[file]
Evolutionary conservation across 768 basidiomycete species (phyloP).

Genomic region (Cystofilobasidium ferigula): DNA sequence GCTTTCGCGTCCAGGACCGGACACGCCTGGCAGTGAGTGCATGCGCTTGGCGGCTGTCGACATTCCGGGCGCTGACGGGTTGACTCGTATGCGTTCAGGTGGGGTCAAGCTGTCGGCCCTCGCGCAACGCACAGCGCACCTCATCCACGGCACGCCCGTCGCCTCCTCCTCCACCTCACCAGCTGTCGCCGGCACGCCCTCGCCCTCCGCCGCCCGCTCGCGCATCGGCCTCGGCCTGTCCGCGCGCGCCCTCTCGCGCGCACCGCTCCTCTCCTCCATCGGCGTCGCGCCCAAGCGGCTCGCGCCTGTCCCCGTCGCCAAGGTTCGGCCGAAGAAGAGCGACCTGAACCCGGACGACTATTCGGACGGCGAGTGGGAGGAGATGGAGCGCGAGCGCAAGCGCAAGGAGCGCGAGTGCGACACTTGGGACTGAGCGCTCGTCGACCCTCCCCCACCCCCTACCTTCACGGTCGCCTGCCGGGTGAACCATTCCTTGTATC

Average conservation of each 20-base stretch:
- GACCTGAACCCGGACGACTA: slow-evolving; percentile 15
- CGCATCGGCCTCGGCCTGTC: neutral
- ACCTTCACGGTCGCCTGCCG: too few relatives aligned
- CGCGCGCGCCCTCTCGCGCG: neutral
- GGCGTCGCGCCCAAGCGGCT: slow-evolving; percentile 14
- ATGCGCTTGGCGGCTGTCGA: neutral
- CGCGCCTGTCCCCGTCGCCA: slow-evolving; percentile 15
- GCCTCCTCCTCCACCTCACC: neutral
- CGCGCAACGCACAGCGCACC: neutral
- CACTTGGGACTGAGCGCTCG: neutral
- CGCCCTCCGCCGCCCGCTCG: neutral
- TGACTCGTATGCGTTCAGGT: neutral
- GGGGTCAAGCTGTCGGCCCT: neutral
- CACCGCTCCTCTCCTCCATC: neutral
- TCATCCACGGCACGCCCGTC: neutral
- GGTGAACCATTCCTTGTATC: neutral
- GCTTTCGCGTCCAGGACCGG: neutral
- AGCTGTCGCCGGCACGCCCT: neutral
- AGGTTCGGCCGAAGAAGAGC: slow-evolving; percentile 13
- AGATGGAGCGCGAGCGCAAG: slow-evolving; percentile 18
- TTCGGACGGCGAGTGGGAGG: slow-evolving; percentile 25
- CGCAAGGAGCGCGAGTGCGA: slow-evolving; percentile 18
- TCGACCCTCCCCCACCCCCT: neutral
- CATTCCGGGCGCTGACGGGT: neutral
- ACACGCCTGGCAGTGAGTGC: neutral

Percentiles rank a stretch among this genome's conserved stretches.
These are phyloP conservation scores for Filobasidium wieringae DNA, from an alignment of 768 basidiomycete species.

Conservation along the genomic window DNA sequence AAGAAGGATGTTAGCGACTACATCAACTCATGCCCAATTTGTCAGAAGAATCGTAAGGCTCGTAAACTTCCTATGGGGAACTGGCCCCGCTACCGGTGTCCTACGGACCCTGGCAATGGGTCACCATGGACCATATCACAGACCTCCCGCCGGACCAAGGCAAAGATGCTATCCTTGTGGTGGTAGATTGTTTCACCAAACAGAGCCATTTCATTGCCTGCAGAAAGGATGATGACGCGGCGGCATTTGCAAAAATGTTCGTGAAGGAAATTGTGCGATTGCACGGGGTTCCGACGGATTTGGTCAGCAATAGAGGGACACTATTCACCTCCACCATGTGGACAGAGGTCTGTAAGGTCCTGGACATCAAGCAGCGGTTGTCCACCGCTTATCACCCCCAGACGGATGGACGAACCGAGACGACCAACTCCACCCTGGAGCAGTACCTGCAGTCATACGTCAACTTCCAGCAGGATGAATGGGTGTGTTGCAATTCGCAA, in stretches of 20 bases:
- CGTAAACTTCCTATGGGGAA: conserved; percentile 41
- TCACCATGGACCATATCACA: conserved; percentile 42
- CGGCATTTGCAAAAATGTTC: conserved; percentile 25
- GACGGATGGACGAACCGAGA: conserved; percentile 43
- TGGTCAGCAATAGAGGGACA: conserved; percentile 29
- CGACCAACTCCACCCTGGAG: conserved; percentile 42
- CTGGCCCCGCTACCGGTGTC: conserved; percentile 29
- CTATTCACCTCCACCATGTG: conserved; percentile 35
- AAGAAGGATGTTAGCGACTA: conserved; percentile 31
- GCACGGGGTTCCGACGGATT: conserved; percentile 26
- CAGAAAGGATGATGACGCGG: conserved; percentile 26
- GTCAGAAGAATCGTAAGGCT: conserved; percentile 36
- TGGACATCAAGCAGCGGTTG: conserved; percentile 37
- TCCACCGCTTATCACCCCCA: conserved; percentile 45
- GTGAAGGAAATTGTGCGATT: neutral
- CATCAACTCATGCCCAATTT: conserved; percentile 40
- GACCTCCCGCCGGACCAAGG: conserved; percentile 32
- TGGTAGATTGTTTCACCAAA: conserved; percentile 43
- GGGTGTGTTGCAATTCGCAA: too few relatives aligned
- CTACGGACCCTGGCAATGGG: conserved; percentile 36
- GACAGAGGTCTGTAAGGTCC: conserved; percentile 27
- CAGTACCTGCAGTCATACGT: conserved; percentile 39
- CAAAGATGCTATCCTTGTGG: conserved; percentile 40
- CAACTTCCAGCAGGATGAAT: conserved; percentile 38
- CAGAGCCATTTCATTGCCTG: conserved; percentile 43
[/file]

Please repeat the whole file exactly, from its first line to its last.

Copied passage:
Evolutionary conservation across 768 basidiomycete species (phyloP).

Genomic region (Cystofilobasidium ferigula): DNA sequence GCTTTCGCGTCCAGGACCGGACACGCCTGGCAGTGAGTGCATGCGCTTGGCGGCTGTCGACATTCCGGGCGCTGACGGGTTGACTCGTATGCGTTCAGGTGGGGTCAAGCTGTCGGCCCTCGCGCAACGCACAGCGCACCTCATCCACGGCACGCCCGTCGCCTCCTCCTCCACCTCACCAGCTGTCGCCGGCACGCCCTCGCCCTCCGCCGCCCGCTCGCGCATCGGCCTCGGCCTGTCCGCGCGCGCCCTCTCGCGCGCACCGCTCCTCTCCTCCATCGGCGTCGCGCCCAAGCGGCTCGCGCCTGTCCCCGTCGCCAAGGTTCGGCCGAAGAAGAGCGACCTGAACCCGGACGACTATTCGGACGGCGAGTGGGAGGAGATGGAGCGCGAGCGCAAGCGCAAGGAGCGCGAGTGCGACACTTGGGACTGAGCGCTCGTCGACCCTCCCCCACCCCCTACCTTCACGGTCGCCTGCCGGGTGAACCATTCCTTGTATC

Average conservation of each 20-base stretch:
- GACCTGAACCCGGACGACTA: slow-evolving; percentile 15
- CGCATCGGCCTCGGCCTGTC: neutral
- ACCTTCACGGTCGCCTGCCG: too few relatives aligned
- CGCGCGCGCCCTCTCGCGCG: neutral
- GGCGTCGCGCCCAAGCGGCT: slow-evolving; percentile 14
- ATGCGCTTGGCGGCTGTCGA: neutral
- CGCGCCTGTCCCCGTCGCCA: slow-evolving; percentile 15
- GCCTCCTCCTCCACCTCACC: neutral
- CGCGCAACGCACAGCGCACC: neutral
- CACTTGGGACTGAGCGCTCG: neutral
- CGCCCTCCGCCGCCCGCTCG: neutral
- TGACTCGTATGCGTTCAGGT: neutral
- GGGGTCAAGCTGTCGGCCCT: neutral
- CACCGCTCCTCTCCTCCATC: neutral
- TCATCCACGGCACGCCCGTC: neutral
- GGTGAACCATTCCTTGTATC: neutral
- GCTTTCGCGTCCAGGACCGG: neutral
- AGCTGTCGCCGGCACGCCCT: neutral
- AGGTTCGGCCGAAGAAGAGC: slow-evolving; percentile 13
- AGATGGAGCGCGAGCGCAAG: slow-evolving; percentile 18
- TTCGGACGGCGAGTGGGAGG: slow-evolving; percentile 25
- CGCAAGGAGCGCGAGTGCGA: slow-evolving; percentile 18
- TCGACCCTCCCCCACCCCCT: neutral
- CATTCCGGGCGCTGACGGGT: neutral
- ACACGCCTGGCAGTGAGTGC: neutral

Percentiles rank a stretch among this genome's conserved stretches.
These are phyloP conservation scores for Filobasidium wieringae DNA, from an alignment of 768 basidiomycete species.

Conservation along the genomic window DNA sequence AAGAAGGATGTTAGCGACTACATCAACTCATGCCCAATTTGTCAGAAGAATCGTAAGGCTCGTAAACTTCCTATGGGGAACTGGCCCCGCTACCGGTGTCCTACGGACCCTGGCAATGGGTCACCATGGACCATATCACAGACCTCCCGCCGGACCAAGGCAAAGATGCTATCCTTGTGGTGGTAGATTGTTTCACCAAACAGAGCCATTTCATTGCCTGCAGAAAGGATGATGACGCGGCGGCATTTGCAAAAATGTTCGTGAAGGAAATTGTGCGATTGCACGGGGTTCCGACGGATTTGGTCAGCAATAGAGGGACACTATTCACCTCCACCATGTGGACAGAGGTCTGTAAGGTCCTGGACATCAAGCAGCGGTTGTCCACCGCTTATCACCCCCAGACGGATGGACGAACCGAGACGACCAACTCCACCCTGGAGCAGTACCTGCAGTCATACGTCAACTTCCAGCAGGATGAATGGGTGTGTTGCAATTCGCAA, in stretches of 20 bases:
- CGTAAACTTCCTATGGGGAA: conserved; percentile 41
- TCACCATGGACCATATCACA: conserved; percentile 42
- CGGCATTTGCAAAAATGTTC: conserved; percentile 25
- GACGGATGGACGAACCGAGA: conserved; percentile 43
- TGGTCAGCAATAGAGGGACA: conserved; percentile 29
- CGACCAACTCCACCCTGGAG: conserved; percentile 42
- CTGGCCCCGCTACCGGTGTC: conserved; percentile 29
- CTATTCACCTCCACCATGTG: conserved; percentile 35
- AAGAAGGATGTTAGCGACTA: conserved; percentile 31
- GCACGGGGTTCCGACGGATT: conserved; percentile 26
- CAGAAAGGATGATGACGCGG: conserved; percentile 26
- GTCAGAAGAATCGTAAGGCT: conserved; percentile 36
- TGGACATCAAGCAGCGGTTG: conserved; percentile 37
- TCCACCGCTTATCACCCCCA: conserved; percentile 45
- GTGAAGGAAATTGTGCGATT: neutral
- CATCAACTCATGCCCAATTT: conserved; percentile 40
- GACCTCCCGCCGGACCAAGG: conserved; percentile 32
- TGGTAGATTGTTTCACCAAA: conserved; percentile 43
- GGGTGTGTTGCAATTCGCAA: too few relatives aligned
- CTACGGACCCTGGCAATGGG: conserved; percentile 36
- GACAGAGGTCTGTAAGGTCC: conserved; percentile 27
- CAGTACCTGCAGTCATACGT: conserved; percentile 39
- CAAAGATGCTATCCTTGTGG: conserved; percentile 40
- CAACTTCCAGCAGGATGAAT: conserved; percentile 38
- CAGAGCCATTTCATTGCCTG: conserved; percentile 43